Volvo Ocean Race: Big extension for Groupama

French VO70 currently passing New Caledonia

Tuesday March 6th 2012, Author: James Boyd, Location: none selected

Volvo Ocean Race charts courtesy of Expedition/Tasman Bay Navigation Systems and GRIB (European model) from PredictWind

Positions at 0702 UTC:

Pos Boat Skipper Lat Lon Spd Crs DTF DTL
1 Groupama Franck Cammas 22 00.920s 162 18.400e 13.9 176 1122.2  
2 Puma Ken Read 20 11.680s 162 08.700e 16.1 175 1217.1 94.9
3 Telefonica Iker Martinez 19 54.470s 160 38.130e 14.2 171 1279.6 157.4
4 Camper Chris Nicholson 19 16.550s 159 47.630e 13.5 169 1338.2 216
5 Abu Dhabi Ian Walker 17 20.150s 161 49.430e 14.3 188 1372.5 250.3
6 Sanya Mike Sanderson 16 55.030s 158 34.670e 11.2 173 1493.7 371.5

Well it looks like the GRIB files were right and the rich have been getting richer over the last 24 hours in the Volvo Ocean Race. Since yesterday morning Groupama has pulled on to a due south heading and, currently 125 miles from the west coast of New Caledonia, she has extended her lead over second placed Puma from 63 miles to 95 at the latest sched. In fact at the previous sched the French VO70 was just over 100 miles in front of her American rival.

In terms of wind, at present Groupama has 18 knots from 118°, while the mid-fleet has 13-14 knots and, bringing up the rear, poor Sanya is relatively wallowing with just 8 knots. She has lost 138 miles in the last 24 hours, while Abu Dhabi Ocean Race has dropped back 92 miles to Groupama.

For Groupama the Bay of Islands to the north of New Zealand is still just over 1000 miles away on a bearing of 133°. So at some point all the boats have to get east. Yesterday afternoon the westerly boats put in a short hitch east, but a more substantial move east needs to be made to reach Auckland - the question remains as to when?

Not very helpful to the progress of the boats towards Auckland is that a depression is developing to the north of New Zealand. Movement of this will be critical and at present it looks as through Groupama may be able to get past the west side of the high albeit into southeast headwinds, while come Thursday the depression seems to dissolve, leaving an area of light winds behind it which seem set to affect the rest of the fleet. So if this forecast holds true we suspect that Groupama will extend her lead into Auckland substantially.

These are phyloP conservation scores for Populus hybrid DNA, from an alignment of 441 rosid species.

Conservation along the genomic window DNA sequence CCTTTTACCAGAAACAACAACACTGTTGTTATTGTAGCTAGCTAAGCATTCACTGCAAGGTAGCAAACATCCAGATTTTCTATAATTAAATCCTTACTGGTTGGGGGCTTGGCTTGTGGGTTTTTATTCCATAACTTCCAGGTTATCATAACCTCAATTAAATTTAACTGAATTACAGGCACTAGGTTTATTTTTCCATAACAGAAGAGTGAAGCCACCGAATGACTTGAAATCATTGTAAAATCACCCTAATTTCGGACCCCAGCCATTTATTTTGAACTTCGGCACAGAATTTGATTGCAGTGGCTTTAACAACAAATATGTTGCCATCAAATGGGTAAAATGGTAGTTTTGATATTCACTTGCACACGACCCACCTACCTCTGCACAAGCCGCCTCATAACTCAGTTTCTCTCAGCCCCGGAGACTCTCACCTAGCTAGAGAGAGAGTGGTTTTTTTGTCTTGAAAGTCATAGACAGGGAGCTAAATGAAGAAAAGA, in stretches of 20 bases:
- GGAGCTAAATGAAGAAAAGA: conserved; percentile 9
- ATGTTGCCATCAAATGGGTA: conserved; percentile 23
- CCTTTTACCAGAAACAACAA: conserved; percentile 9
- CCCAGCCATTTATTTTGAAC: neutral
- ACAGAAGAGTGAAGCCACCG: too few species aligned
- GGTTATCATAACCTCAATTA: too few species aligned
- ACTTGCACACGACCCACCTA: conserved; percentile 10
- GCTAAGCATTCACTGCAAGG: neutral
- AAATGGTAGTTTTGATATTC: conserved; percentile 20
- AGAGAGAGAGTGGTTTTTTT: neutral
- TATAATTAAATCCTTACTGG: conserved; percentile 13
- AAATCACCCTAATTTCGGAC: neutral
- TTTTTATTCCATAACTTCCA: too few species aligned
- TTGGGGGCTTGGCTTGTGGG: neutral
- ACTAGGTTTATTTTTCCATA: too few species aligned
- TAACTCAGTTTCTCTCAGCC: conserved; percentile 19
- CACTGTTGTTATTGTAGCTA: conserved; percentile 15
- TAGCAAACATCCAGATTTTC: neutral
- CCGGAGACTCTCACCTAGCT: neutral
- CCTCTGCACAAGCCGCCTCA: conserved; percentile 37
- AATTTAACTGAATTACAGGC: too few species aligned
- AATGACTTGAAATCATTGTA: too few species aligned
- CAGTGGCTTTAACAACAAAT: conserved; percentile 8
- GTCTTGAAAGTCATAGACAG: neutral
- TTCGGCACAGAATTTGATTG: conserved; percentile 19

Hamish Hooper reports from Camper:

It was a long tough night onboard Camper negotiating a transition zone of light shifty winds - a pot hole in the road which had potential to hurt us a lot.

The guys were up most of the night tacking their way through trying to keep rolling at a half decent speed. Negotiations went well until the last hour or so, when they fell apart and we were slowed for long enough that the boats ahead of us cruelly took back all of the miles we had worked so hard to take off them during the day.

Another sucker punch the guys seem to take with such steely resolve and determination and carry on hard at it as they were.

It’s looking like the next couple of days will be a bit la-de-da, with not too much happening with the weather. One or two of the models are predicting a bit of a park up and compression in the fleet off the top of New Zealand, which is a good thing for us getting back in touch with the leaders, but not such a good thing for actually reaching the finish line in Auckland. Time will tell how the end of this leg plays out because right now, no one can be certain.

We are a couple of hundred miles away from the waters of New Caledonia, a small piece of France in the South Pacific. You have to ask how the French came to own a prime piece of land some 20,000 kilometres from metropolitan France? I am guessing it had something to do with that funny little Frenchman Napoleon and I am pretty certain they didn’t have to fight for it, as we all know the French don’t have the most distinguished military history…

Maybe Groupama will not be able to resist the urge of a fresh baguette and a few snails on their way past and give up some of their lead… Unlikely…

More seriously though we are hoping New Caledonia’s massive wind shadow will cause the leading boats further to the east of us a few headaches that we can avoid by being that much further away. All we need is a few hours or a few knots less boat speed from them and the miles will peel away in our favour.

Quiz question: “Who was the Captain of the first European Ship to sight New Caledonia in 1774?”